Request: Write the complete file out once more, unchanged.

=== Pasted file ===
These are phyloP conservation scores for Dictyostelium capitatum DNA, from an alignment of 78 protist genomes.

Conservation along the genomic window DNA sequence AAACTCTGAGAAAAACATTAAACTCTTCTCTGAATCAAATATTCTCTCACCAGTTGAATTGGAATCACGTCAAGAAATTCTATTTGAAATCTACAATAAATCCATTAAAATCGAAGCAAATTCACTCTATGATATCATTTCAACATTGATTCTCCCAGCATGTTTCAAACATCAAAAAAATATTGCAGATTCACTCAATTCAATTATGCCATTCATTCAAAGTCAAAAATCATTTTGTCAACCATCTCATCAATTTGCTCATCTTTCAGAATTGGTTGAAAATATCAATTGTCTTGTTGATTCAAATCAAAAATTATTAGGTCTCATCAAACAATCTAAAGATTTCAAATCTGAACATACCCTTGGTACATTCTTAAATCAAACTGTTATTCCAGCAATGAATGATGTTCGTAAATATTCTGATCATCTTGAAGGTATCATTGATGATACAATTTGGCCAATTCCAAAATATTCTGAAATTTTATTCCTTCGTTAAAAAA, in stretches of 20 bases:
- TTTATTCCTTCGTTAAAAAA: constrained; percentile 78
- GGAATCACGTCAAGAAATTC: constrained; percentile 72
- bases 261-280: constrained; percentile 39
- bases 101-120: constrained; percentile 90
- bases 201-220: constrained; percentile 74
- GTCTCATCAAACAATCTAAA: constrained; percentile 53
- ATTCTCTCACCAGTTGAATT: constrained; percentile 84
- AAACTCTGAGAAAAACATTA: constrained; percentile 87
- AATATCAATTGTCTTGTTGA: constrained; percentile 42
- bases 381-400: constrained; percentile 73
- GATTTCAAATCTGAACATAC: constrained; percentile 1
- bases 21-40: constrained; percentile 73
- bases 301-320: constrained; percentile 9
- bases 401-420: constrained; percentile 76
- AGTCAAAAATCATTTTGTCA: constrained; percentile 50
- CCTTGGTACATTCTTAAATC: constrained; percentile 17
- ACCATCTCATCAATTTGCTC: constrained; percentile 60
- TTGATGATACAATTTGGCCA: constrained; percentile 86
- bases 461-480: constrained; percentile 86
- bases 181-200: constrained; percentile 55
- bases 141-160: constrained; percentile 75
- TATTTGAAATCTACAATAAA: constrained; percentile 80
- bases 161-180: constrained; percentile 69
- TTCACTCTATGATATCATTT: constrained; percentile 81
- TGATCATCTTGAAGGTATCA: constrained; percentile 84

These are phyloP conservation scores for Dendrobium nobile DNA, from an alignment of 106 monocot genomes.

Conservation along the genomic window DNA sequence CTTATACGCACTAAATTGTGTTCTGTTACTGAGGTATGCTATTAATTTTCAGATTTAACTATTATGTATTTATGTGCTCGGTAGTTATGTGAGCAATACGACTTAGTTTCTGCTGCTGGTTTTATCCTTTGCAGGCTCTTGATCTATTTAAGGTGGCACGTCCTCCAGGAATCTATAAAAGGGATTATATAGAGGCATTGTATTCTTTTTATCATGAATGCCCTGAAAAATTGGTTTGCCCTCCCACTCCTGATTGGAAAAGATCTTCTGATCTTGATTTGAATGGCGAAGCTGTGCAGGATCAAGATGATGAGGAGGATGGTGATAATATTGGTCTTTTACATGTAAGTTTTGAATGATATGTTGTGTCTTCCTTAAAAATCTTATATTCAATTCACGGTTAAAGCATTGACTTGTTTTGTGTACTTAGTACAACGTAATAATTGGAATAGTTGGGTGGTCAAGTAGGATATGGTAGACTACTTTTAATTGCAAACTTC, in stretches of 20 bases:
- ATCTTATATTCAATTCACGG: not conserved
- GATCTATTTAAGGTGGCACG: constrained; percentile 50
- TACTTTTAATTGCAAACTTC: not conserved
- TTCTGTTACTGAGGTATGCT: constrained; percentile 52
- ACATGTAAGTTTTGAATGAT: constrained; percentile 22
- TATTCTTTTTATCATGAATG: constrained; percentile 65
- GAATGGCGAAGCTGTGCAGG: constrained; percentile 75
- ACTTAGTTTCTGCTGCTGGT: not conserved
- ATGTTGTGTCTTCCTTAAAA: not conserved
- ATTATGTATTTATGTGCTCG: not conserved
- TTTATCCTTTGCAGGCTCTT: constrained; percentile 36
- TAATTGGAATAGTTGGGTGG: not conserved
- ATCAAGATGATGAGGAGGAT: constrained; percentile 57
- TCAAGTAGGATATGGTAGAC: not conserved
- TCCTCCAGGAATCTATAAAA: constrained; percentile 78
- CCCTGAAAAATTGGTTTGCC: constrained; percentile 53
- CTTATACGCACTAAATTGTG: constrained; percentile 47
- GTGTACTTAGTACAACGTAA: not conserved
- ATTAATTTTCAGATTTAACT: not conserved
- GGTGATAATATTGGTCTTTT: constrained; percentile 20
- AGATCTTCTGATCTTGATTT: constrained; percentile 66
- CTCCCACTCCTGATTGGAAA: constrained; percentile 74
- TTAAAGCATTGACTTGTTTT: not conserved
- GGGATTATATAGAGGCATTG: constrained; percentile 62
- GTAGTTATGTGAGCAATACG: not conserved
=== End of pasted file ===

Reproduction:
These are phyloP conservation scores for Dictyostelium capitatum DNA, from an alignment of 78 protist genomes.

Conservation along the genomic window DNA sequence AAACTCTGAGAAAAACATTAAACTCTTCTCTGAATCAAATATTCTCTCACCAGTTGAATTGGAATCACGTCAAGAAATTCTATTTGAAATCTACAATAAATCCATTAAAATCGAAGCAAATTCACTCTATGATATCATTTCAACATTGATTCTCCCAGCATGTTTCAAACATCAAAAAAATATTGCAGATTCACTCAATTCAATTATGCCATTCATTCAAAGTCAAAAATCATTTTGTCAACCATCTCATCAATTTGCTCATCTTTCAGAATTGGTTGAAAATATCAATTGTCTTGTTGATTCAAATCAAAAATTATTAGGTCTCATCAAACAATCTAAAGATTTCAAATCTGAACATACCCTTGGTACATTCTTAAATCAAACTGTTATTCCAGCAATGAATGATGTTCGTAAATATTCTGATCATCTTGAAGGTATCATTGATGATACAATTTGGCCAATTCCAAAATATTCTGAAATTTTATTCCTTCGTTAAAAAA, in stretches of 20 bases:
- TTTATTCCTTCGTTAAAAAA: constrained; percentile 78
- GGAATCACGTCAAGAAATTC: constrained; percentile 72
- bases 261-280: constrained; percentile 39
- bases 101-120: constrained; percentile 90
- bases 201-220: constrained; percentile 74
- GTCTCATCAAACAATCTAAA: constrained; percentile 53
- ATTCTCTCACCAGTTGAATT: constrained; percentile 84
- AAACTCTGAGAAAAACATTA: constrained; percentile 87
- AATATCAATTGTCTTGTTGA: constrained; percentile 42
- bases 381-400: constrained; percentile 73
- GATTTCAAATCTGAACATAC: constrained; percentile 1
- bases 21-40: constrained; percentile 73
- bases 301-320: constrained; percentile 9
- bases 401-420: constrained; percentile 76
- AGTCAAAAATCATTTTGTCA: constrained; percentile 50
- CCTTGGTACATTCTTAAATC: constrained; percentile 17
- ACCATCTCATCAATTTGCTC: constrained; percentile 60
- TTGATGATACAATTTGGCCA: constrained; percentile 86
- bases 461-480: constrained; percentile 86
- bases 181-200: constrained; percentile 55
- bases 141-160: constrained; percentile 75
- TATTTGAAATCTACAATAAA: constrained; percentile 80
- bases 161-180: constrained; percentile 69
- TTCACTCTATGATATCATTT: constrained; percentile 81
- TGATCATCTTGAAGGTATCA: constrained; percentile 84

These are phyloP conservation scores for Dendrobium nobile DNA, from an alignment of 106 monocot genomes.

Conservation along the genomic window DNA sequence CTTATACGCACTAAATTGTGTTCTGTTACTGAGGTATGCTATTAATTTTCAGATTTAACTATTATGTATTTATGTGCTCGGTAGTTATGTGAGCAATACGACTTAGTTTCTGCTGCTGGTTTTATCCTTTGCAGGCTCTTGATCTATTTAAGGTGGCACGTCCTCCAGGAATCTATAAAAGGGATTATATAGAGGCATTGTATTCTTTTTATCATGAATGCCCTGAAAAATTGGTTTGCCCTCCCACTCCTGATTGGAAAAGATCTTCTGATCTTGATTTGAATGGCGAAGCTGTGCAGGATCAAGATGATGAGGAGGATGGTGATAATATTGGTCTTTTACATGTAAGTTTTGAATGATATGTTGTGTCTTCCTTAAAAATCTTATATTCAATTCACGGTTAAAGCATTGACTTGTTTTGTGTACTTAGTACAACGTAATAATTGGAATAGTTGGGTGGTCAAGTAGGATATGGTAGACTACTTTTAATTGCAAACTTC, in stretches of 20 bases:
- ATCTTATATTCAATTCACGG: not conserved
- GATCTATTTAAGGTGGCACG: constrained; percentile 50
- TACTTTTAATTGCAAACTTC: not conserved
- TTCTGTTACTGAGGTATGCT: constrained; percentile 52
- ACATGTAAGTTTTGAATGAT: constrained; percentile 22
- TATTCTTTTTATCATGAATG: constrained; percentile 65
- GAATGGCGAAGCTGTGCAGG: constrained; percentile 75
- ACTTAGTTTCTGCTGCTGGT: not conserved
- ATGTTGTGTCTTCCTTAAAA: not conserved
- ATTATGTATTTATGTGCTCG: not conserved
- TTTATCCTTTGCAGGCTCTT: constrained; percentile 36
- TAATTGGAATAGTTGGGTGG: not conserved
- ATCAAGATGATGAGGAGGAT: constrained; percentile 57
- TCAAGTAGGATATGGTAGAC: not conserved
- TCCTCCAGGAATCTATAAAA: constrained; percentile 78
- CCCTGAAAAATTGGTTTGCC: constrained; percentile 53
- CTTATACGCACTAAATTGTG: constrained; percentile 47
- GTGTACTTAGTACAACGTAA: not conserved
- ATTAATTTTCAGATTTAACT: not conserved
- GGTGATAATATTGGTCTTTT: constrained; percentile 20
- AGATCTTCTGATCTTGATTT: constrained; percentile 66
- CTCCCACTCCTGATTGGAAA: constrained; percentile 74
- TTAAAGCATTGACTTGTTTT: not conserved
- GGGATTATATAGAGGCATTG: constrained; percentile 62
- GTAGTTATGTGAGCAATACG: not conserved